Registration and facilities (free toilets, and changing and showers for a fee at the Hub Sports Centre) opened at 8am for a 9am race start, so I had to get up at 6am to get a good coffee in, let that work its magic (*poop*), feed the cats, make a travel mug of tea to drink on the tube and head out. And I nearly didn't get out of bed!
It was *freezing* and I was snuggled up warm in my duvet, really not wanting to get up. But as I checked out how my coach did last night at Rocky Racoon (100 mile trail race in Texas), I saw he'd smashed it and come 3rd. That was the little bit I needed to tip the balance in favour of getting up and out.
Regents Park is quite pretty. I mean, it's a park and quite a big one so it's got a bit of head start on pretty, but there are lots of landmarks (see above), trees, sculptures and the zoo.
The race route was 3 laps of 3.33km each and it's virtually flat - very tiny incline and very tiny decline. My 10K PB was set in 2011, and my most recent quick 10K in 2014 at 52:38 and I was struggling with setting a sensible goal for today. I got a grip in the end and talked myself down from "PB or you may as well not have bothered". Having been building up my speed recently, I took a marker session from 2 weeks ago where I had to run < 9mins/mile for 40 mins after a warm up, and I'd held 08:40/mile for the 40 mins. So what I wanted to do today was to hold 08:40/mile for the whole race, which at that pace would be just under 54 mins. There were pacers for 40, 45, 50, 55 and 60 mins so I wanted to be between the 50 and 55 min pacers and not let the 55 min pacer overtake me.
Knowing my brain, I set my watch to just record and not pipe up every mile with my mile pace. That meant that if I was off pace I wouldn't just throw in the towel and ease off to jog it in. I really am not good at making the best of a pace that's less than my target, so if I remove that information I'm more likely to just keep the effort up. And that worked really well! I ended up in a small group of ladies who were approximately the same speed and just tried to hold on to them as we leap-frogged a few times.
I got a bit grumpy at one point when a "helpful" coach from the running club at around the half way mark let us know that we were on for 54-55 mins finish. NOT HELPFUL! I lost heart momentarily and then spent the next few minutes persuading myself that he was probably a bit out and not very good at maths.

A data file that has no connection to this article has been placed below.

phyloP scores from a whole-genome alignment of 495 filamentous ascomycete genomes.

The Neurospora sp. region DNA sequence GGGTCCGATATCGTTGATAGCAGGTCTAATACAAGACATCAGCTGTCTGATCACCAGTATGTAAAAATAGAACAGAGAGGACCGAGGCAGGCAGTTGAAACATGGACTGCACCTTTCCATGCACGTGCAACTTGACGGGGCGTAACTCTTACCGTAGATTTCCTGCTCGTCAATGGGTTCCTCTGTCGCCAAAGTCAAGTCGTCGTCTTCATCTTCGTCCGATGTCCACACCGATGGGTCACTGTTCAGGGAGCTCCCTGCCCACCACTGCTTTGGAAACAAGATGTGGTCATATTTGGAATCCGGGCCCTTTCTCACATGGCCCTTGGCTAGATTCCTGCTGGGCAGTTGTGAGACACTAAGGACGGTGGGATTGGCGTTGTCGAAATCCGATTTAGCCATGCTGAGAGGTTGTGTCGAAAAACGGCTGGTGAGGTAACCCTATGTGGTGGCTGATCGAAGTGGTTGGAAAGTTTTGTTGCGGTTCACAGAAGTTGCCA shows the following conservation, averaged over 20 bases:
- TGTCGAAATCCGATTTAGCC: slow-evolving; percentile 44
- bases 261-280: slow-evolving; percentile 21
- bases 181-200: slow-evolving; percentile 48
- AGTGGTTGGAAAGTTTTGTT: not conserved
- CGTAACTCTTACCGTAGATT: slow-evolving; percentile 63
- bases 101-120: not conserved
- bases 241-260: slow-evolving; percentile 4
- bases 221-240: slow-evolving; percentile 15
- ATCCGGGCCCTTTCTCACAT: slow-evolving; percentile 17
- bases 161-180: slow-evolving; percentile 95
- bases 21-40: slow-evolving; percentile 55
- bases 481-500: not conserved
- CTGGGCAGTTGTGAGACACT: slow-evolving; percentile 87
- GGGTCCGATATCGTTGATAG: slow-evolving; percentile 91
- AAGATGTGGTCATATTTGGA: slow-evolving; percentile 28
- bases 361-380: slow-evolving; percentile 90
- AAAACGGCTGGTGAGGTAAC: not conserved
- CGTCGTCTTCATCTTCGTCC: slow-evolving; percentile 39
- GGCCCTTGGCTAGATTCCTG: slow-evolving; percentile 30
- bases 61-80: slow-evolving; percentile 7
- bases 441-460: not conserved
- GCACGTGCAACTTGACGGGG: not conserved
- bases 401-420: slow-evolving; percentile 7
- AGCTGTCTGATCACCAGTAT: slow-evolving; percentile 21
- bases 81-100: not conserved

I picked it up at the 2km to go point and hoped I'd not over-cooked it. Having gone a bit too early at the Chase The Sun 10K on Wimbledon Common in the late summer last year, I was a teensy bit worried I'd just fade in the last 800m or so, but I was OK! One of the other ladies had a sprint finish in her and she stormed past the rest of us, which was lovely to see :o)
Over the line for me and BOOM!
Thank you very much; I'll take that! 53:25 (race results official time 53:21, so even better! Though it's currently incorrectly showing me as FV35 category rather than FV45.) And the first time I've seen a VO2 Max of 50 :o) 54s off my PB, but so much has changed since then!
08:35/mile average for 6.1 miles (though Garmin and Strava say it was 6.24 miles and 08:34/mile). Very happy with that! And finishing right at The Hub cafe meant tea and some eggs were immediately available for brekkie. Perfect! (The Hub is also a sports facility with free toilets and changing rooms/showers for a fee.)
So glad I got out of bed! Thank you Mornington Chasers! This is a lovely, small and low key race. 330ish runners and a good distance to spread out over so no congestion on the course. I'll likely be back for some more :o)
- Cadence was nice and high, but started a bit too high and dropped off over the 10K (pink line in the middle)
- Heart rate was a bit wrong for much of the race; optical monitors don't do well in the cold, especially if you're carrying some insulation. (red line at the bottom)
- Pace (graded average, taking into consideration the elevation changes) actually increased across the 10K. (So either my warm up wasn't long/good enough, or I actually undercooked the pace from the start by a few s/mile.) (purple line at the top)